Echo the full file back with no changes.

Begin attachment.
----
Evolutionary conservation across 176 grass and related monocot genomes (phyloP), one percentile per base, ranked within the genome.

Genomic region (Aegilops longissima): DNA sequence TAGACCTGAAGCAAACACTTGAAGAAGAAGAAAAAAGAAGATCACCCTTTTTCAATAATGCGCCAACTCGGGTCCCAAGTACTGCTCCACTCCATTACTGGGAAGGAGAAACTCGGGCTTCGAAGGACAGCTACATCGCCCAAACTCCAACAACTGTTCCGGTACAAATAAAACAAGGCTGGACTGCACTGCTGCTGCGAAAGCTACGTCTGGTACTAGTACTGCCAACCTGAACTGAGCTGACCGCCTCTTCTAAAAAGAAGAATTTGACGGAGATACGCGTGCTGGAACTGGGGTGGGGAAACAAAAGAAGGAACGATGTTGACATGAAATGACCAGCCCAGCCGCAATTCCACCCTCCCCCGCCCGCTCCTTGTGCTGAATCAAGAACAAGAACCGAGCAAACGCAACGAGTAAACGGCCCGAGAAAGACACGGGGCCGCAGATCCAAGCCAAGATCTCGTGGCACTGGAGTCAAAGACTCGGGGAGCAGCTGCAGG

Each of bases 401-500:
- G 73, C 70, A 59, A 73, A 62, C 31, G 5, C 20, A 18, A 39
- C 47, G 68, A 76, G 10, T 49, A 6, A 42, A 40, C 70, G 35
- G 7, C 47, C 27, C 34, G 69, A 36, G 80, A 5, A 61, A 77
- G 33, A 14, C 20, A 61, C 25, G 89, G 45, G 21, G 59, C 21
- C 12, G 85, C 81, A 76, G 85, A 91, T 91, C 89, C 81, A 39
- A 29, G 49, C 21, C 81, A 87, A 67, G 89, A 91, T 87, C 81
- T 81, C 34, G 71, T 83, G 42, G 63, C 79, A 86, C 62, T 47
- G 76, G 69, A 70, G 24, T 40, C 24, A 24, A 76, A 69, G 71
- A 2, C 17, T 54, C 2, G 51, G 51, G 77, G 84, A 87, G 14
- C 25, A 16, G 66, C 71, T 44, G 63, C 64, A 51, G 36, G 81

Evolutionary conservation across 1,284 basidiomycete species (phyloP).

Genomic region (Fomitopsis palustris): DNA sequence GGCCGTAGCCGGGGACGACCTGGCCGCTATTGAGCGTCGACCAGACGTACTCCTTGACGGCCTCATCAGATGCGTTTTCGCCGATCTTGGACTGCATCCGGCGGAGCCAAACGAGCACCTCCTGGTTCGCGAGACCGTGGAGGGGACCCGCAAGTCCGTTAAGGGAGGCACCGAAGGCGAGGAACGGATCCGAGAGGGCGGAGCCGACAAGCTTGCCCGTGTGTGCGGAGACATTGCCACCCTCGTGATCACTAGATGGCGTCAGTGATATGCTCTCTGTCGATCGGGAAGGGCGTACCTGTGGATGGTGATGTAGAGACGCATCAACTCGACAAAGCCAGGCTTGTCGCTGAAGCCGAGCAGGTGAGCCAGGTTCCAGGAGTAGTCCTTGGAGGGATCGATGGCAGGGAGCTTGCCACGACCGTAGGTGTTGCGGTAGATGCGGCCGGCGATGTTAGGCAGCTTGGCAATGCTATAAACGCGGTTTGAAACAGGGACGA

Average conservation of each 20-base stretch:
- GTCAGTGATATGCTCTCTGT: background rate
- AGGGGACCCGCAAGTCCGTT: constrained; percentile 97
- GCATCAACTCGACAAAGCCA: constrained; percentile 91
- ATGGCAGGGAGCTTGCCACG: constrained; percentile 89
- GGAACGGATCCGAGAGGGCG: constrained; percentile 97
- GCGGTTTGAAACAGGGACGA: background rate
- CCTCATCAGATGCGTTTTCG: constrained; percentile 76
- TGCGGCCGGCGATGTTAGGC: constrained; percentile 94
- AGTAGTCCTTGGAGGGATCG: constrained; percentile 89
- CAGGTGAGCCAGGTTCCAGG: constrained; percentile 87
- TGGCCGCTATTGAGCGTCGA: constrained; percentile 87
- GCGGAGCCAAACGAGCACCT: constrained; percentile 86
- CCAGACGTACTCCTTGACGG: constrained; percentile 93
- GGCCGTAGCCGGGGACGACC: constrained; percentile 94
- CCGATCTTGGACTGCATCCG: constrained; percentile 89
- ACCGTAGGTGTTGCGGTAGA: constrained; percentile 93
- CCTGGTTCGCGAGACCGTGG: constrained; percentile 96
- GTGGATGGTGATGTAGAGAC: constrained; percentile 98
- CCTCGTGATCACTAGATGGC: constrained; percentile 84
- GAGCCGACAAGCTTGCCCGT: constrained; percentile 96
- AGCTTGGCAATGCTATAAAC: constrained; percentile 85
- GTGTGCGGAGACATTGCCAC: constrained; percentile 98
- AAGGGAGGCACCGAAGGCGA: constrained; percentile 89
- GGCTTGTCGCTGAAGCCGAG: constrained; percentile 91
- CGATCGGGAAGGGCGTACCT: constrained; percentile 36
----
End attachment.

Evolutionary conservation across 176 grass and related monocot genomes (phyloP), one percentile per base, ranked within the genome.

Genomic region (Aegilops longissima): DNA sequence TAGACCTGAAGCAAACACTTGAAGAAGAAGAAAAAAGAAGATCACCCTTTTTCAATAATGCGCCAACTCGGGTCCCAAGTACTGCTCCACTCCATTACTGGGAAGGAGAAACTCGGGCTTCGAAGGACAGCTACATCGCCCAAACTCCAACAACTGTTCCGGTACAAATAAAACAAGGCTGGACTGCACTGCTGCTGCGAAAGCTACGTCTGGTACTAGTACTGCCAACCTGAACTGAGCTGACCGCCTCTTCTAAAAAGAAGAATTTGACGGAGATACGCGTGCTGGAACTGGGGTGGGGAAACAAAAGAAGGAACGATGTTGACATGAAATGACCAGCCCAGCCGCAATTCCACCCTCCCCCGCCCGCTCCTTGTGCTGAATCAAGAACAAGAACCGAGCAAACGCAACGAGTAAACGGCCCGAGAAAGACACGGGGCCGCAGATCCAAGCCAAGATCTCGTGGCACTGGAGTCAAAGACTCGGGGAGCAGCTGCAGG

Each of bases 401-500:
- G 73, C 70, A 59, A 73, A 62, C 31, G 5, C 20, A 18, A 39
- C 47, G 68, A 76, G 10, T 49, A 6, A 42, A 40, C 70, G 35
- G 7, C 47, C 27, C 34, G 69, A 36, G 80, A 5, A 61, A 77
- G 33, A 14, C 20, A 61, C 25, G 89, G 45, G 21, G 59, C 21
- C 12, G 85, C 81, A 76, G 85, A 91, T 91, C 89, C 81, A 39
- A 29, G 49, C 21, C 81, A 87, A 67, G 89, A 91, T 87, C 81
- T 81, C 34, G 71, T 83, G 42, G 63, C 79, A 86, C 62, T 47
- G 76, G 69, A 70, G 24, T 40, C 24, A 24, A 76, A 69, G 71
- A 2, C 17, T 54, C 2, G 51, G 51, G 77, G 84, A 87, G 14
- C 25, A 16, G 66, C 71, T 44, G 63, C 64, A 51, G 36, G 81

Evolutionary conservation across 1,284 basidiomycete species (phyloP).

Genomic region (Fomitopsis palustris): DNA sequence GGCCGTAGCCGGGGACGACCTGGCCGCTATTGAGCGTCGACCAGACGTACTCCTTGACGGCCTCATCAGATGCGTTTTCGCCGATCTTGGACTGCATCCGGCGGAGCCAAACGAGCACCTCCTGGTTCGCGAGACCGTGGAGGGGACCCGCAAGTCCGTTAAGGGAGGCACCGAAGGCGAGGAACGGATCCGAGAGGGCGGAGCCGACAAGCTTGCCCGTGTGTGCGGAGACATTGCCACCCTCGTGATCACTAGATGGCGTCAGTGATATGCTCTCTGTCGATCGGGAAGGGCGTACCTGTGGATGGTGATGTAGAGACGCATCAACTCGACAAAGCCAGGCTTGTCGCTGAAGCCGAGCAGGTGAGCCAGGTTCCAGGAGTAGTCCTTGGAGGGATCGATGGCAGGGAGCTTGCCACGACCGTAGGTGTTGCGGTAGATGCGGCCGGCGATGTTAGGCAGCTTGGCAATGCTATAAACGCGGTTTGAAACAGGGACGA

Average conservation of each 20-base stretch:
- GTCAGTGATATGCTCTCTGT: background rate
- AGGGGACCCGCAAGTCCGTT: constrained; percentile 97
- GCATCAACTCGACAAAGCCA: constrained; percentile 91
- ATGGCAGGGAGCTTGCCACG: constrained; percentile 89
- GGAACGGATCCGAGAGGGCG: constrained; percentile 97
- GCGGTTTGAAACAGGGACGA: background rate
- CCTCATCAGATGCGTTTTCG: constrained; percentile 76
- TGCGGCCGGCGATGTTAGGC: constrained; percentile 94
- AGTAGTCCTTGGAGGGATCG: constrained; percentile 89
- CAGGTGAGCCAGGTTCCAGG: constrained; percentile 87
- TGGCCGCTATTGAGCGTCGA: constrained; percentile 87
- GCGGAGCCAAACGAGCACCT: constrained; percentile 86
- CCAGACGTACTCCTTGACGG: constrained; percentile 93
- GGCCGTAGCCGGGGACGACC: constrained; percentile 94
- CCGATCTTGGACTGCATCCG: constrained; percentile 89
- ACCGTAGGTGTTGCGGTAGA: constrained; percentile 93
- CCTGGTTCGCGAGACCGTGG: constrained; percentile 96
- GTGGATGGTGATGTAGAGAC: constrained; percentile 98
- CCTCGTGATCACTAGATGGC: constrained; percentile 84
- GAGCCGACAAGCTTGCCCGT: constrained; percentile 96
- AGCTTGGCAATGCTATAAAC: constrained; percentile 85
- GTGTGCGGAGACATTGCCAC: constrained; percentile 98
- AAGGGAGGCACCGAAGGCGA: constrained; percentile 89
- GGCTTGTCGCTGAAGCCGAG: constrained; percentile 91
- CGATCGGGAAGGGCGTACCT: constrained; percentile 36